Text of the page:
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    HomeHealthVitamin B Deficiency in Gut Linked to Parkinson's

    Vitamin B Deficiency in Gut Linked to Parkinson’s

    Summary: A new study reveals a link between gut bacteria and Parkinson’s disease (PD). Researchers found a decrease in genes responsible for synthesizing essential B vitamins in PD patients, which may weaken the intestinal barrier and lead to inflammation in the brain. This finding suggests that B vitamin supplementation could be a potential therapeutic avenue for PD.

    Key Facts:

    • Reduced B vitamin-synthesizing bacteria in PD patients’ guts.
    • Weakened intestinal barrier due to B vitamin deficiency may lead to brain inflammation.
    • B vitamin supplementation could be a potential treatment for PD.

    Source: Nagoya University

    A study led by Nagoya University Graduate School of Medicine in Japan has revealed a link between gut microbiota and Parkinson’s disease (PD). The researchers found a reduction in the gut bacteria of genes responsible for synthesizing the essential B vitamins B2 and B7.

    They also identified a relationship between the lack of these genes and low levels of agents that help maintain the integrity of the intestinal barrier. This barrier prevents toxins from entering the bloodstream, which causes the inflammation seen in PD.

    Their findings, published in npj Parkinson’s Disease, suggest that treatment with B vitamins to address these deficiencies can be used to treat PD.  

    Various physiological processes are heavily influenced by the microorganisms found in the gut, which are collectively known as gut microbiota. Credit: Neuroscience News

    PD is characterized by a variety of physical symptoms that hinder daily activities and mobility, such as shaking, slow movement, stiffness, and balance problems. While the frequency of PD may vary between different populations, it is estimated to affect approximately 1-2% of individuals aged 55 years or older.  

    Various physiological processes are heavily influenced by the microorganisms found in the gut, which are collectively known as gut microbiota. In ideal conditions, gut microbiota produce SCFAs and polyamines, which maintain the intestinal barrier that prevents toxins entering the bloodstream.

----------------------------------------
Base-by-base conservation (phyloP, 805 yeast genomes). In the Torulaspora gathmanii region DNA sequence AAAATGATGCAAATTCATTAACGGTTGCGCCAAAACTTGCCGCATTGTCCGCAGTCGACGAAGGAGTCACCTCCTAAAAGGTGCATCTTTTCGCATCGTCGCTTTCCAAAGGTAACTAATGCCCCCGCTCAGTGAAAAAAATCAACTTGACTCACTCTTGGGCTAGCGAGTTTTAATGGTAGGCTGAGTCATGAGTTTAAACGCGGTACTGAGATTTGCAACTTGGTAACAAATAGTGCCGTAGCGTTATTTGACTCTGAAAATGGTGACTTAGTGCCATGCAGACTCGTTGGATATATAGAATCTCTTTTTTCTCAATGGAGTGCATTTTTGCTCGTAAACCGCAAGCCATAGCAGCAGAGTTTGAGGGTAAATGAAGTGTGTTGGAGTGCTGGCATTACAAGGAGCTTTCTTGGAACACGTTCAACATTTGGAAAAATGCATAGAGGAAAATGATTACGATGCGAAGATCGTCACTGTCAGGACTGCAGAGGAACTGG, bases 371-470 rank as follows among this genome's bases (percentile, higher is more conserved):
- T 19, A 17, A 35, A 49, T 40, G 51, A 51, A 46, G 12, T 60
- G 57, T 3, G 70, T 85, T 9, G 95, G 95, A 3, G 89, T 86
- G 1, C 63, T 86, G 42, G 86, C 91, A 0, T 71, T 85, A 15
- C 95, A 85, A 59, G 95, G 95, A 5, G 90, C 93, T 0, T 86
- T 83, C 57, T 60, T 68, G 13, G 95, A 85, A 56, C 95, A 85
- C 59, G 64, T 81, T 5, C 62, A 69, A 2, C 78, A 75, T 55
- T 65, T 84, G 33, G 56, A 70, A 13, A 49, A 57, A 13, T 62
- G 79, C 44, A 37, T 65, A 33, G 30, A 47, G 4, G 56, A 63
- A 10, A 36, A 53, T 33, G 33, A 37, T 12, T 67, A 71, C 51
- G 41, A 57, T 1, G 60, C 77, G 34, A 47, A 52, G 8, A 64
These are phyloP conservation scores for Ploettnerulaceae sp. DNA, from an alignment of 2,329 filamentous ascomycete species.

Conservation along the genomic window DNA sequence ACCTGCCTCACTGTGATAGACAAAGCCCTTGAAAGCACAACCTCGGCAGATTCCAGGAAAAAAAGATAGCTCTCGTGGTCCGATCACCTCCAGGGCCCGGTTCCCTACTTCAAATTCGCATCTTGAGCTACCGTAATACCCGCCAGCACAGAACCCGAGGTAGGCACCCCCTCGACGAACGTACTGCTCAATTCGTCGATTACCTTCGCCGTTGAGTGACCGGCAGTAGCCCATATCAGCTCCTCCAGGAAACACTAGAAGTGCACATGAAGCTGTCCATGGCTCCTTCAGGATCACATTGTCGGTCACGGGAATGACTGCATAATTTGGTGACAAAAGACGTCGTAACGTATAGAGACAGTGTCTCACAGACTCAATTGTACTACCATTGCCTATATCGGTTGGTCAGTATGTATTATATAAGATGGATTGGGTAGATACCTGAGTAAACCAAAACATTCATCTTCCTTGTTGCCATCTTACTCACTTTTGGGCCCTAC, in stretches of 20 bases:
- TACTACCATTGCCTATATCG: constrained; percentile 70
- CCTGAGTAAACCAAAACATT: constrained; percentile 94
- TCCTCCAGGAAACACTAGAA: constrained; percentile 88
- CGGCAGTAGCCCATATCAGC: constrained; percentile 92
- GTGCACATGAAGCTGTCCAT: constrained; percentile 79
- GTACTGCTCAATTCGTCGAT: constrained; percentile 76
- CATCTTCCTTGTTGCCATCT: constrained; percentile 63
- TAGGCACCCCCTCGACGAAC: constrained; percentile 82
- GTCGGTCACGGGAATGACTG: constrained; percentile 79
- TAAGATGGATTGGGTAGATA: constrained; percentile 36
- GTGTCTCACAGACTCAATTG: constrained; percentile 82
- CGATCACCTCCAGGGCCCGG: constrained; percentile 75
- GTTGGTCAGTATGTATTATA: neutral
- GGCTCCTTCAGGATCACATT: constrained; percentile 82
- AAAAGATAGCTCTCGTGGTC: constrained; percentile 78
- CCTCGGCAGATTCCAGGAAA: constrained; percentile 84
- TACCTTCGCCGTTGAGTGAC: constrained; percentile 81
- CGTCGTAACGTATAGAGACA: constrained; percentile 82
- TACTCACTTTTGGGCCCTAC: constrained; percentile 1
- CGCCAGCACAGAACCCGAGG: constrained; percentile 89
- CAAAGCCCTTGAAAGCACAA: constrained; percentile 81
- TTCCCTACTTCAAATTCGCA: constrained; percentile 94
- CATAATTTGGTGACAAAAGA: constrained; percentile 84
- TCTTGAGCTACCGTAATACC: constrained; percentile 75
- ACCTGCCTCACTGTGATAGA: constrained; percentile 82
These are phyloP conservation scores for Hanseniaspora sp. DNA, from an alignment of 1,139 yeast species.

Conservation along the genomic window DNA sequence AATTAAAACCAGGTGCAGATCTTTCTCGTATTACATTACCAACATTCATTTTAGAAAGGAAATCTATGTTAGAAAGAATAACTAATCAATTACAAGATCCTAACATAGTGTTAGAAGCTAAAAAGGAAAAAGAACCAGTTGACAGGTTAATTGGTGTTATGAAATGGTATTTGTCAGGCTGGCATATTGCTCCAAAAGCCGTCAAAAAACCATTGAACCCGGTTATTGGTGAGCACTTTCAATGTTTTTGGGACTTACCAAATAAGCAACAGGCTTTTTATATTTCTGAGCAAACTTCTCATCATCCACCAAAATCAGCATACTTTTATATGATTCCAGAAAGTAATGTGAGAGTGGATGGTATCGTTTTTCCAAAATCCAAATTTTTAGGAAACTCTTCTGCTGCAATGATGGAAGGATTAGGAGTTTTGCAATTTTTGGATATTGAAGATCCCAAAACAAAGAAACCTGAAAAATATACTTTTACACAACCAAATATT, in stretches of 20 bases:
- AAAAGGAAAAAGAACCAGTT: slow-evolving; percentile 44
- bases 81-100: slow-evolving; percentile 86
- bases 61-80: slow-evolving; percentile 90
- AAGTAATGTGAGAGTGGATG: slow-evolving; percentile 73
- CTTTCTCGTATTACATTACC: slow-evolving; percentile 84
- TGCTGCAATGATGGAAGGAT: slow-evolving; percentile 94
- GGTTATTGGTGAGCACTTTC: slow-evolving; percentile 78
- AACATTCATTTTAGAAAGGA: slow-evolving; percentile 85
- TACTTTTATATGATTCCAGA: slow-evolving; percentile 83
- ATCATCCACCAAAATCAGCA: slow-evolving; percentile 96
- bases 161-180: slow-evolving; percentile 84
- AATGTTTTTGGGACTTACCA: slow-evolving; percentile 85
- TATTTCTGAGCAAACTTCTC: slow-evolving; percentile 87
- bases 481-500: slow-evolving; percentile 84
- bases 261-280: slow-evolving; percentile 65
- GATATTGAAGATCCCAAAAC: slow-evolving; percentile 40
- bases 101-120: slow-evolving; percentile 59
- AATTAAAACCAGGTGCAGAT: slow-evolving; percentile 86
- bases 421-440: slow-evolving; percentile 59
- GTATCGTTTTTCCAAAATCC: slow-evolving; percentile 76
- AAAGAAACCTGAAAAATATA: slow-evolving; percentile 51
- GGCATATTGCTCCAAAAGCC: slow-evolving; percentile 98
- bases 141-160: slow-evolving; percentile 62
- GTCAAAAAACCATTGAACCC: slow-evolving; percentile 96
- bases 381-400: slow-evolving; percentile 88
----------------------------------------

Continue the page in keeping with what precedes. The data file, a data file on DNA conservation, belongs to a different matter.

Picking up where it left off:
Toxins in the blood can be carried to the brain where they cause inflammation and affect neurotransmission processes that are critical for maintaining mental health. 

    To better understand the relationship between the microbial characteristics of the gut in PD, Hiroshi Nishiwaki and Jun Ueyama from the Nagoya University Graduate School of Medicine conducted a metanalysis of stool samples from patients with PD from Japan, the United States, Germany, China, and Taiwan.

    They used shotgun sequencing, a technique that sequences all genetic material in a sample. This is an invaluable tool because it offers researchers a better understanding of the microbial community and genetic makeup of the sample. 

    They observed a decrease in the bacterial genes responsible for the synthesizing of riboflavin (vitamin B2) and biotin (vitamin B7) in patients diagnosed with PD. Riboflavin and biotin, derived from both food and gut microbiota, have anti-inflammatory properties, which may counteract the neuroinflammation seen in diseases like PD.  

    B vitamins play crucial roles in the metabolic processes that influence the production and functions of short-chain fatty acids (SCFAs) and polyamines, two agents that help maintain the integrity of the intestinal barrier, preventing toxins entering the bloodstream. An examination of fecal metabolites revealed decreases of both in patients with PD.